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Brundle on Hamilton

Martin Brundle
By Martin Brundle
BBC Formula One broadcaster

Lewis Hamilton
Hamilton won the drivers' championship in 2008, his second season in F1

Lewis Hamilton answered a lot of questions by winning the 2008 world championship but as the opening Grand Prix of 2009 approaches, everyone is asking 'can he do it again?'

I strongly suspect that his occasional desperation and frustration behind the wheel will have largely evaporated. He often says that when he turns up at the first race with number one on the car it will all finally sink in.

Losing the title by one point in 2007 after having blown such a big advantage must have been gnawing away at him, and the fear of losing it again in 2008 was a massive pressure for such a young man.

Now, at the age of 24, he can flourish and develop without the need to prove his ability.

Hamilton had some stand-out drives last season, his victory in the wet at Silverstone being one of them, where he just seemed to be in a different race to everybody else. Finding extra grip in treacherous conditions is a natural sixth sense very few are blessed with.

Will he start believing in his own press, will the stardom get to him?

Turkey was another interesting race where he split the two Ferraris in a McLaren that was not really fast enough to do that on the day.

Historically, however, it is very difficult to win back-to-back championships - only eight different drivers have managed it in the history of F1.

It is almost as if champions lift themselves onto another mental level to win a title and then need to take a breather.

Lewis has publicly admitted that is an issue and his mindset is to approach 2009 wanting to win the championship, rather than as the reigning champ.

He has recognised that he's got to be fitter, sharper, calmer and wiser to conquer the best in the World again.

The big question is, will he start believing in his own press, will the stardom get to him?

Lewis Hamilton
Hamilton was fastest in testing, Jerez, 12 February 2009

I do not sense that he has been out and about at riotous parties or buying boats, planes and helicopters, in fact he seemed more seduced by the lifestyle in 2007.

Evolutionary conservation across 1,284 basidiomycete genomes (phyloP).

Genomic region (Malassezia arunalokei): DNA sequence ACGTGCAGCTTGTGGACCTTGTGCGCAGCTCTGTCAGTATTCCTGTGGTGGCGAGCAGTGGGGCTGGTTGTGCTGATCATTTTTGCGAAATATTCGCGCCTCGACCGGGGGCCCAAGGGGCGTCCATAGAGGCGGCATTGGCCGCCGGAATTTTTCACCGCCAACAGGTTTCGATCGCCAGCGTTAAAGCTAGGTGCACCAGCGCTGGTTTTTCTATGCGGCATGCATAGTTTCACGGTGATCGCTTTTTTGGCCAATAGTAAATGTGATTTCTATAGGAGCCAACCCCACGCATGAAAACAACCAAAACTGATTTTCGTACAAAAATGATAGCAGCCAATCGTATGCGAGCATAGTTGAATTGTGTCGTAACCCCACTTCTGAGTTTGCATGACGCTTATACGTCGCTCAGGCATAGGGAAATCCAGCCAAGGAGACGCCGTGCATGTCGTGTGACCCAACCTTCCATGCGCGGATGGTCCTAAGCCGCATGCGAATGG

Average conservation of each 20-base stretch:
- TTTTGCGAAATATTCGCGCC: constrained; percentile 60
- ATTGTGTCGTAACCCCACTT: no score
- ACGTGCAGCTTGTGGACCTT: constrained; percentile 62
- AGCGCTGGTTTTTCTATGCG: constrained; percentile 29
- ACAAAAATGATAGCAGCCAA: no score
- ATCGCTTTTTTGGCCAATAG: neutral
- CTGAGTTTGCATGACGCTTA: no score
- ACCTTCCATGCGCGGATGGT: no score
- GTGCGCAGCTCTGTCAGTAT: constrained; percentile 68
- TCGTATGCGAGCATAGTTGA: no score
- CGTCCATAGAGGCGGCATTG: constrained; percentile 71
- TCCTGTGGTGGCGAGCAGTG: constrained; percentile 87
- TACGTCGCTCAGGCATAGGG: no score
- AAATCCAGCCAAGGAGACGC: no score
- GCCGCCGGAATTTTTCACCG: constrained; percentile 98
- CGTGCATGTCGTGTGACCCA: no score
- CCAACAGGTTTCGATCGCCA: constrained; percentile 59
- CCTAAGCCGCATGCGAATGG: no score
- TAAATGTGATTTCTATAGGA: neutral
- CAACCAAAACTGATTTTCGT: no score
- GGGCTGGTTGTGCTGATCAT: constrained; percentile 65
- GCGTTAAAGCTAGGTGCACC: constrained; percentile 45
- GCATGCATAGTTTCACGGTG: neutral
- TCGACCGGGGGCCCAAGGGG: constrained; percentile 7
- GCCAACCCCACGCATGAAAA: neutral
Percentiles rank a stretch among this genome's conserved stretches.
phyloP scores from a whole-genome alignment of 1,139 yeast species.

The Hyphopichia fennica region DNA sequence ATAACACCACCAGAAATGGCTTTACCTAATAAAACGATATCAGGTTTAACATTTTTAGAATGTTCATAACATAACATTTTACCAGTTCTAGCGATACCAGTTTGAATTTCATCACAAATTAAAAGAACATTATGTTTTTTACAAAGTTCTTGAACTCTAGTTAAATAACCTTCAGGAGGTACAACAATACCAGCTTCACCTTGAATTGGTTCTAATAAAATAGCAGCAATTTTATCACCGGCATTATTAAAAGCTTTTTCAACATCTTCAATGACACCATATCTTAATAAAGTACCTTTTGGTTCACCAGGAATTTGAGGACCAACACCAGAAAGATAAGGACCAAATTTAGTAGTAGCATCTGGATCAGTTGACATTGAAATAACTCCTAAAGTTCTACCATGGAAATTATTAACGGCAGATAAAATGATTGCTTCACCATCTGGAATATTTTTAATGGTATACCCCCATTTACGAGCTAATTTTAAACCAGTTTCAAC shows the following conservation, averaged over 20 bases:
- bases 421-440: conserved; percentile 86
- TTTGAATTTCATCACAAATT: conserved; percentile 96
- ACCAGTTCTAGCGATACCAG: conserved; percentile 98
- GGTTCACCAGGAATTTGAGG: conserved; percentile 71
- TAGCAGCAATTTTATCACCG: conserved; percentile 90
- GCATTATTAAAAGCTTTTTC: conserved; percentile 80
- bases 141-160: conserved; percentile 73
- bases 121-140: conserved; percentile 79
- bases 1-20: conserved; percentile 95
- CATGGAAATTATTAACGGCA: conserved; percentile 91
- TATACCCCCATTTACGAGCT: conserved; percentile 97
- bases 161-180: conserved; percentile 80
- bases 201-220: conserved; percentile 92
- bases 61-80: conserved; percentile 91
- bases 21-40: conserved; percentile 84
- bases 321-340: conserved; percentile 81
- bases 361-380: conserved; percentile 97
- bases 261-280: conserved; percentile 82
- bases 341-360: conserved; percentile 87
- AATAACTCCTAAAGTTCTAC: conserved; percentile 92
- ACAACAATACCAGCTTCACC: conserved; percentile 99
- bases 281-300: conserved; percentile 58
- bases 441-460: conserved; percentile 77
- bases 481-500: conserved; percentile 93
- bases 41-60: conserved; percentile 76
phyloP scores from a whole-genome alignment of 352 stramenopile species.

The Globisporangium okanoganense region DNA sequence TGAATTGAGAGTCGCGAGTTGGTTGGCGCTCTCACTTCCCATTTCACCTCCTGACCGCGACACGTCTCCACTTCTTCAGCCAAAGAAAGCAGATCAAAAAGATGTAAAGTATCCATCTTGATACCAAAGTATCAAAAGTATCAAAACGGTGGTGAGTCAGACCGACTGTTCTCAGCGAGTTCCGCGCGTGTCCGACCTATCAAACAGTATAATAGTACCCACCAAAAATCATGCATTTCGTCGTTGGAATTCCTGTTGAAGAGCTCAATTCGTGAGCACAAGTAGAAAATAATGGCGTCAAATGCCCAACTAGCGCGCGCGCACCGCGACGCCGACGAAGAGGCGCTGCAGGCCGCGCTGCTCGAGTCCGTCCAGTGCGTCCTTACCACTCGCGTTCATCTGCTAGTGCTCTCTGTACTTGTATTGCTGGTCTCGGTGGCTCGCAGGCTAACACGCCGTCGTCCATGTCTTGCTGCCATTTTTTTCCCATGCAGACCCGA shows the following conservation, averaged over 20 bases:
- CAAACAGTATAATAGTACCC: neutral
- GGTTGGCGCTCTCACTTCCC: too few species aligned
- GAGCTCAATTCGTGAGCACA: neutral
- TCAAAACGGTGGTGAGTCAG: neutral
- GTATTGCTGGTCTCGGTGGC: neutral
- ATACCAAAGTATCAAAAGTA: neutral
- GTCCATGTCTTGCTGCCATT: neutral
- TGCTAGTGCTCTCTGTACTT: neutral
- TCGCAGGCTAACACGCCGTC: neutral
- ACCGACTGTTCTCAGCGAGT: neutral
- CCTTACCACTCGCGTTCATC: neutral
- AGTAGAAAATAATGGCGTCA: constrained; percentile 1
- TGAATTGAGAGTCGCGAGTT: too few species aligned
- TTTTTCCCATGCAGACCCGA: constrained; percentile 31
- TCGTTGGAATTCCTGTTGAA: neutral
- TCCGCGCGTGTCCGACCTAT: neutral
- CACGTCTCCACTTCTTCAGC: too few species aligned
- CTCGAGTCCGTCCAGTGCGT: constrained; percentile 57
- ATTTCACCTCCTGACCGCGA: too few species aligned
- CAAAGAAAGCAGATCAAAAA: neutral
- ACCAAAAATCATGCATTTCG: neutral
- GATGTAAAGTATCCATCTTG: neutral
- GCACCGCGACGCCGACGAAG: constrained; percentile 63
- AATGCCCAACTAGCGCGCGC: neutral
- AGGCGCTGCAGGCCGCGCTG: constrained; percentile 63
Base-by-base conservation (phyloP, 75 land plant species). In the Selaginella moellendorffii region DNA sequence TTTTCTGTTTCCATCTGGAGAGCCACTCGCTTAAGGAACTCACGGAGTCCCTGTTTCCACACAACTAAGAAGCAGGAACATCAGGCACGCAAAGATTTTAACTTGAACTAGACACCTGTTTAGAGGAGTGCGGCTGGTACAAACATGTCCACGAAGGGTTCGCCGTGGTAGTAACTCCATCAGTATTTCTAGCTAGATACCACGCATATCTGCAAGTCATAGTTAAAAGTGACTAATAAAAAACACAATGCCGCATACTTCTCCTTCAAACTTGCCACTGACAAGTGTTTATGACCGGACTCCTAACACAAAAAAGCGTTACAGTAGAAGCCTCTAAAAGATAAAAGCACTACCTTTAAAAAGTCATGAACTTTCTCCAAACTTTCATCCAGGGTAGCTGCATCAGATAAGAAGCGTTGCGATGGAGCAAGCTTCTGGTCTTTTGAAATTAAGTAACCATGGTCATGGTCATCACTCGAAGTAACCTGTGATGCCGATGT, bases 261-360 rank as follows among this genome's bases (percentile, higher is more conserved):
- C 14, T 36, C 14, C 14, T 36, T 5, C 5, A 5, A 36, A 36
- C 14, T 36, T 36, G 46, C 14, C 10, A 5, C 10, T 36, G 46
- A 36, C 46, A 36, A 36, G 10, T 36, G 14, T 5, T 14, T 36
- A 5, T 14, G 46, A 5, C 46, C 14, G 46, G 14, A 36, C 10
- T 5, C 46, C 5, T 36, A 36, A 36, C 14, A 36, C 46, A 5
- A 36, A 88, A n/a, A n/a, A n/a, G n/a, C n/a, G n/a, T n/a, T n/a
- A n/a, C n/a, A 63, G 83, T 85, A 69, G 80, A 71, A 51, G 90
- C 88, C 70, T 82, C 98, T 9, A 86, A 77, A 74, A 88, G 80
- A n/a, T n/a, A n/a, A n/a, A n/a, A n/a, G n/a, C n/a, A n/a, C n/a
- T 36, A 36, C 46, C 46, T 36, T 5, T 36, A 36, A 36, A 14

He has been a good world champion for the sport and has played the part, said the right things, and been very visible over the winter in F1's off season.

There are still a couple of things Lewis needs to fine tune from what I observe.

His head can still go to pieces; that's his Achilles' heel as we saw last season in Fuji.

He had the championship in his pocket at the Japanese Grand Prix but when Kimi Raikkonen beat him off the line, he just blitzed it at Turn One and got it all wrong.

The instinctive racer in him created havoc and threw the race away. He's got to stop that little crazy person on his shoulder taking control in the heat of the moment.

He does not quite follow the Alain Prost or Michael Schumacher school of winning the championship. They set about the season intent only on winning the title, which means you collect the maximum points realistically available instead of fighting tooth and nail in every braking zone.

Hamilton still races every corner, and as far as he is concerned it is wheel-to-wheel racing and he will do what he wants. His racer's instinct is what makes him so good, and of course to lose that would be a disaster. It's the judgement calls at critical times that he must fine tune.

Exclusive interview: Hamilton chats to BBC Sport

There is a very fine line between confidence and arrogance and he bumps right up against it without understanding why.

This approach doesn't always make him universally popular. That is OK as long as what goes around comes around and you can take as good as you give.

Amongst the rivals hoping to dish it out to Hamilton, are Ferrari's Raikkonen and Renault's Fernando Alonso, both past world champions, Ferrari's Felipe Massa, who lost the title by a point to Hamilton, BMW Sauber's Robert Kubica, and Red Bull's Sebastian Vettel.

You cannot help but think that despite his natural speed Raikkonen is just passing through the sport; he does not send out the signal that he wants to elevate himself to being the best ever.

Alonso is a bit more three-dimensional, he really drives Renault's programme whereas I suspect Hamilton needs more help from McLaren to see the big picture.

There is always one driver who is the megastar of their generation - I would put money on Hamilton being that person

Martin Brundle

Massa is a percentage man for Ferrari, when he is on fire, he is brilliant but on other days he's ordinary.

Kubica has got a raw confidence, speed, and determination and he can develop that.

Vettel is another talent with enormous upside potential in his development.

But I think it is Hamilton who can be the greatest of this era. He has stability at McLaren, blinding speed, sublime car control, and so much scope to improve.

There is always one driver who is the megastar of their generation.

606: DEBATE
unclearengineer

Hamilton should be that person just as Schumacher, Mika Hakkinen and Ayrton Senna and many others were before him.

But we are talking tiny percentages here, and he will have to keep one eye in the mirror because his main rivals won't be too far behind in the fight for the 2009 title.

Martin Brundle was talking to BBC Sport's Sarah Holt.



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see also
F1 on the BBC in 2009
24 Feb 09 |  Formula 1
Hamilton expects tough F1 battle
17 Feb 09 |  Formula 1
F1 testing photos
04 Mar 09 |  Formula 1
F1 teams face testing times
21 Jan 09 |  Formula 1


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